him what he believes is religious justification for his actions. And he has been doing his homework. Since the initial invasion of Afghanistan weeks after 9/11, there have circulated credible reports of blueprints for crude, but functional nuclear bombs being found in caves and safe houses. Thankfully, there is also good news. This time, we *can* stop him. Bin Laden cannot manufacture nuclear weapon materials on his own. He must either steal them or buy them. If we can stop him, if we are not too late, we can prevent him from following through on this pledge. This can be done, if we have the foresight and political will to do it. However, it cannot be done on our own. We must work with other nations. There are nuclear weapon materials in more than 40 countries, some protected by only a chain link fence. In our global economy, a nuclear bomb going off anywhere in the world has ramifications far and wide, both in terms of loss of human life, but also in terms of loss of stability and security. I don’t need to tell you this – you already know. I am impressed to hear about all the work you and your hard-working staff have already accomplished. Given the limited time for your work, I will not go into details about the death and destruction the detonation of any weapon of mass destruction would cause. But, needless to say, were one to go off, there exists no auditorium in the world, not even one as grand as this, that could seat the number of family members and survivors that would be affected. While I want to make clear again, I am not expert (those are the ones speaking later this morning), I do have a personal stake in the recommendations you make to the next Administration. I owe it to my mom to make sure what happened to her nearly seven years ago never happens again. I owe it to the others who were murdered with her and those who love them. And I owe it to Mom’s grandsons, Cole and Mason, who she never got a chance to meet. My sister’s sons, my baby nephews, are the inspiration that give me the strength to think about these scary issues, because the only way to prevent them is to deal with them head on before they happen, not after. If the next Administration were to ask me, here is what I would tell them. First off, prevention of WMD terrorism must be a top priority, not just in words, but also in action. In 2004, both presidential candidates agreed on only one thing – that weapons of mass destruction in the hands of terrorists was the gravest threat facing the nation. But from that agreement, little action was born. I was told by one senior government official that marketing and communication professionals had determined that the best course of action was not to discuss the issue publicly, since it might scare Americans. I disagree. I spent 18 months traveling from Des Moines to Columbia, South Carolina. St. Petersburg to Manchester, New Hampshire. And in all the talks and forums I attended, not one person left in fear.
In fact, it was quite the opposite. Once they knew that the threat could be prevented, there was hope, even optimism. When Americans see a solution to a problem, though it may be difficult to achieve, they are quite capable of reaching their goal. I hope the next Administration is willing to talk candidly with the American public, to engage them, and to trust that they can accept the realities of the world we live in today. Secondly, I would tell the next Administration that the best way to demonstrate prevention of WMD terrorism is a top priority is to have someone in charge of it. Right now, there are a lot of people throughout the government who oversee parts of preventing WMD terrorism, but there is no *one* person at a high level, with direct access to the president, who wakes up every day with WMD terrorism prevention as their only mission. On this issue, even Congress agrees – they passed a bill last summer creating such a position, called a “Coordinator”. That position, to date, has not been filled, though more than thirteen months have passed since its creation. I hope the next Administration finds an appropriate person, appoints them promptly and gives them the resources and power they need to do the job. There is simply too much at stake for us not to coordinate efforts to prevent bin Laden from executing his goal. Thirdly, the prevention of WMD terrorism must be on the agenda of the next president whenever he speaks to foreign heads of state. We cannot do this alone, and leaders around the globe need to know that in order to partner, trade and otherwise collaborate with the United States, their cooperation in the prevention of WMD terrorism is nonnegotiable. Before I conclude, I want to say one thing about my mom. We are from Boston, which means by default we Red Sox fans. And as any Sox fan knows, that means we are eternal optimists at heart. Mom was an optimist. She taught my sister and me that we could do anything we put our minds to. I think she believed that about her country, too. (Goodness knows she believed it about the Sox, and she was right. They won the World Series for the first time in 86 years on her birthday, October 27, 2004, the day she would have been 54). Thank you for the honor of speaking before you today. And thank you for the important work which you have taken on. Like my mom, I am optimistic you will deliver to the next Administration a thorough and actionable list of recommendations that will be implemented. I am optimistic that we, as Americans, can face the difficult realities, make the tough decisions and take the right actions to ensure our enemies can no longer realize their terrible goals. And in doing so, we can make sure that Americans will never have to learn a “new normal” in their lives. Thank you for this opportunity. I am happy to answer any questions you may have.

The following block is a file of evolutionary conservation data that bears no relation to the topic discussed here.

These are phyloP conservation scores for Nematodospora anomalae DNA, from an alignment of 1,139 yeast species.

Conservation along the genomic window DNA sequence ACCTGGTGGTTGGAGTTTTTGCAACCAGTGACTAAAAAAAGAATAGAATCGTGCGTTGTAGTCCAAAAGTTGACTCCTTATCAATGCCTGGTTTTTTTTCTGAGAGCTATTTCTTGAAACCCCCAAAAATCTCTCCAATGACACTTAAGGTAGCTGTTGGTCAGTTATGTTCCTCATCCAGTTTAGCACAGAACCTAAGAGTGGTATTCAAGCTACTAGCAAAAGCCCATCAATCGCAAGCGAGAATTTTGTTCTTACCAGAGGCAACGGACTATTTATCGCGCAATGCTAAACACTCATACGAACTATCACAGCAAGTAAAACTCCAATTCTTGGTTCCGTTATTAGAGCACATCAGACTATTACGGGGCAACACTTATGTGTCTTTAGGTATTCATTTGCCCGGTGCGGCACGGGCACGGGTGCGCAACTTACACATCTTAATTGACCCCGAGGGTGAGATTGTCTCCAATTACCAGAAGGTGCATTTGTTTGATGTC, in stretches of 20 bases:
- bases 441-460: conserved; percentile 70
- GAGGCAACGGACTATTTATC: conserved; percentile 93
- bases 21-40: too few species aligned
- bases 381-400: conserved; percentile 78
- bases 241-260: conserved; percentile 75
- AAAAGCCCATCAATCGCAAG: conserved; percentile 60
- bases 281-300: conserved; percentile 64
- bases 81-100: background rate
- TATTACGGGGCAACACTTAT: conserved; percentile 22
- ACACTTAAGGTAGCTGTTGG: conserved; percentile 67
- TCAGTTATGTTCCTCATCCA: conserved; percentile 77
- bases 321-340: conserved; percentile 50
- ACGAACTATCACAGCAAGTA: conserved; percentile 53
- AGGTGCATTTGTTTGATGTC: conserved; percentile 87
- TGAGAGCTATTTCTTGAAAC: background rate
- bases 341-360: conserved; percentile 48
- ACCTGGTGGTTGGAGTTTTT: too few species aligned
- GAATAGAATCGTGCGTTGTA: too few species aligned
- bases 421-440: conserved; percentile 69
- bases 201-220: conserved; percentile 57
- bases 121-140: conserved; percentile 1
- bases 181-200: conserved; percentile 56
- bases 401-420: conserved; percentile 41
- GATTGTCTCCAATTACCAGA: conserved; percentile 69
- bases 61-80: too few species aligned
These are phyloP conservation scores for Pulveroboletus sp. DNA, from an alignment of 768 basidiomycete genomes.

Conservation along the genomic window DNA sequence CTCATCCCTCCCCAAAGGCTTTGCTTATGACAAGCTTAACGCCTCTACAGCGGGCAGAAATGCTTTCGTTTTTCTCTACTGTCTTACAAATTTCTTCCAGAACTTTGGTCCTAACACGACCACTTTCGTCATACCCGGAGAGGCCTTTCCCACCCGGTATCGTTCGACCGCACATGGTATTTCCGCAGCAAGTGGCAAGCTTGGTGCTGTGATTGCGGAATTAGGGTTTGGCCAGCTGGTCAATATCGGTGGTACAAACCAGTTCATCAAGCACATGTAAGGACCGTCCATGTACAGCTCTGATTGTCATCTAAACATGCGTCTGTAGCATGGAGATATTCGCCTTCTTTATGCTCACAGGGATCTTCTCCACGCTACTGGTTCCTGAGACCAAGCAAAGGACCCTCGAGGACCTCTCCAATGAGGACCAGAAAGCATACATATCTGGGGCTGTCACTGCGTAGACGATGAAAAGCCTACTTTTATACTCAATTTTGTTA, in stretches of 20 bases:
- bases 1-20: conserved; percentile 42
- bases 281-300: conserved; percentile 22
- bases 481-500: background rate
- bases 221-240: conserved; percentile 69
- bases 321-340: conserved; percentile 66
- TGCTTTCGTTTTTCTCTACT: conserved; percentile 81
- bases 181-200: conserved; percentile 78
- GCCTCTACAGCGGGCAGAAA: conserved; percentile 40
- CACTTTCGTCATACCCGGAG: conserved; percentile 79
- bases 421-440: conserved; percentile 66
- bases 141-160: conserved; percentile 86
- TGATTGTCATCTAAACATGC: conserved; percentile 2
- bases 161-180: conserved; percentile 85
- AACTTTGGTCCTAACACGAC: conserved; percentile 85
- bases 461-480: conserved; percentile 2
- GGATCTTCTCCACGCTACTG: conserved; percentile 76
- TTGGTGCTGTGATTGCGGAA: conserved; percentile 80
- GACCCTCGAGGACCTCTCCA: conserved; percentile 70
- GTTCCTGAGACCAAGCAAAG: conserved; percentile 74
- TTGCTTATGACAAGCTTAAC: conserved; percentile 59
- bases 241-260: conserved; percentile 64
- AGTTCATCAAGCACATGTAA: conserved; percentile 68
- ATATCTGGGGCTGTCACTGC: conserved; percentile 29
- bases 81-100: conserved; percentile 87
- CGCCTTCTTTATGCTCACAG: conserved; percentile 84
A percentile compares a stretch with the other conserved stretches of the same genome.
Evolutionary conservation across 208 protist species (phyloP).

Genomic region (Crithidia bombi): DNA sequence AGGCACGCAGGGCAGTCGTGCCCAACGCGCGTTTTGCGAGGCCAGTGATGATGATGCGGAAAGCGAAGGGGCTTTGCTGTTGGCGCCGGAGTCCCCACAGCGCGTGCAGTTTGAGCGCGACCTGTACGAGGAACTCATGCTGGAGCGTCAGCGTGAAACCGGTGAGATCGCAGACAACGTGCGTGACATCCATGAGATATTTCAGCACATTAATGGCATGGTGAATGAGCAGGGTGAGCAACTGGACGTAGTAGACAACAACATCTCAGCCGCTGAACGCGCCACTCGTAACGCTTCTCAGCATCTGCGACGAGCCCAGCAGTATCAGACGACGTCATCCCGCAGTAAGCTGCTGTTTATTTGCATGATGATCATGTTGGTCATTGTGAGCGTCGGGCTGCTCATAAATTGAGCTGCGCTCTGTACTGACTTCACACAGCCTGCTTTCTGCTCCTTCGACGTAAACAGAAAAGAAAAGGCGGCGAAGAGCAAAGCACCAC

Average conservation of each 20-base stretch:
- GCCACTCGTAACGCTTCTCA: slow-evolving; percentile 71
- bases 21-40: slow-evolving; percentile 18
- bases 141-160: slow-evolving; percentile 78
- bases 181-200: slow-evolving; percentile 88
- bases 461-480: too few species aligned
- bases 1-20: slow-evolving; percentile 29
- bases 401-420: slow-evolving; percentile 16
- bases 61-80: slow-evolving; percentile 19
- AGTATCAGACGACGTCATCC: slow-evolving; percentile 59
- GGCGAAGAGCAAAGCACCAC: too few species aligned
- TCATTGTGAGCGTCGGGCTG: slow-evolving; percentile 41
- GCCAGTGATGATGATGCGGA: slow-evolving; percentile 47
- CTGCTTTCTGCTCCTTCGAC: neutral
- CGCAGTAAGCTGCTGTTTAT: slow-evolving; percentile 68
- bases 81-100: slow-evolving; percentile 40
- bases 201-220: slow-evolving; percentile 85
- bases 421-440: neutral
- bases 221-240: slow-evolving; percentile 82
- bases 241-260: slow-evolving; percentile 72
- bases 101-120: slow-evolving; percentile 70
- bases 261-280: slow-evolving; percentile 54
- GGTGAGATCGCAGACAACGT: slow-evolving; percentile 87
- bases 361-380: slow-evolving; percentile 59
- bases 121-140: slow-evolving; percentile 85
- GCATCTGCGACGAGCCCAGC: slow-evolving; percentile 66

This action might not be possible to undo. Are you sure you want to continue?